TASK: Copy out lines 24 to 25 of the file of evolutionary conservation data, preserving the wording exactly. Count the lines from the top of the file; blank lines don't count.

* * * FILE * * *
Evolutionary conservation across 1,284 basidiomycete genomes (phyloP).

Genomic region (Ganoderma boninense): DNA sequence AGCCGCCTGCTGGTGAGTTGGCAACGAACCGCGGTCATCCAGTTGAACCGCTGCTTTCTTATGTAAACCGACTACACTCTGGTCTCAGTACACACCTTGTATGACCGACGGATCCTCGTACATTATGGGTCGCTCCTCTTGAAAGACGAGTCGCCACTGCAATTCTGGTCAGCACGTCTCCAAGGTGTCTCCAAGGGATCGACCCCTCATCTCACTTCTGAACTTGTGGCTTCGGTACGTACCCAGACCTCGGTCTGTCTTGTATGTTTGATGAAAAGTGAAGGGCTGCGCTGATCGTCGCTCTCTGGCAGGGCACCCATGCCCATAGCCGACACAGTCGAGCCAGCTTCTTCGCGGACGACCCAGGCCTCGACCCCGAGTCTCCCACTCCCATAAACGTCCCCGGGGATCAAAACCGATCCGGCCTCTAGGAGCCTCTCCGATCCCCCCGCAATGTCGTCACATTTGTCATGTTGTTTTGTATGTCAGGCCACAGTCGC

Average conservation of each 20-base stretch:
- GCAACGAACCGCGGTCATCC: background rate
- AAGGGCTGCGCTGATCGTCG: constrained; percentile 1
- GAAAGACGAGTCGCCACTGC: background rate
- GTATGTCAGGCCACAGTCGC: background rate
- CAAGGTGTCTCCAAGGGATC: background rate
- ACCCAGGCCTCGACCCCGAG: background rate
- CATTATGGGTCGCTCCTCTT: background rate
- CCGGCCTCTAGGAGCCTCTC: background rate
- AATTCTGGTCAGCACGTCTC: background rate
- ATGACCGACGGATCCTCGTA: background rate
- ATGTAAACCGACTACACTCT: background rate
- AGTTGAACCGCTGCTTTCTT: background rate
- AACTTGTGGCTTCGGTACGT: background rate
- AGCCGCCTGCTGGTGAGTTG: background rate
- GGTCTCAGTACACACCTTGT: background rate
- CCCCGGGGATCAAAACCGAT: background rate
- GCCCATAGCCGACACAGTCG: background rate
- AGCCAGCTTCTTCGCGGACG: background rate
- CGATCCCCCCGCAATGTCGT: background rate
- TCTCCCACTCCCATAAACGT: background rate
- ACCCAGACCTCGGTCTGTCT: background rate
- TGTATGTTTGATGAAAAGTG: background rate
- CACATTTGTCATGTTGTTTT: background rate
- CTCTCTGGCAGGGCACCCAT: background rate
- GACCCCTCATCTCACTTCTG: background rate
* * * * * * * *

- ACCCAGACCTCGGTCTGTCT: background rate
- TGTATGTTTGATGAAAAGTG: background rate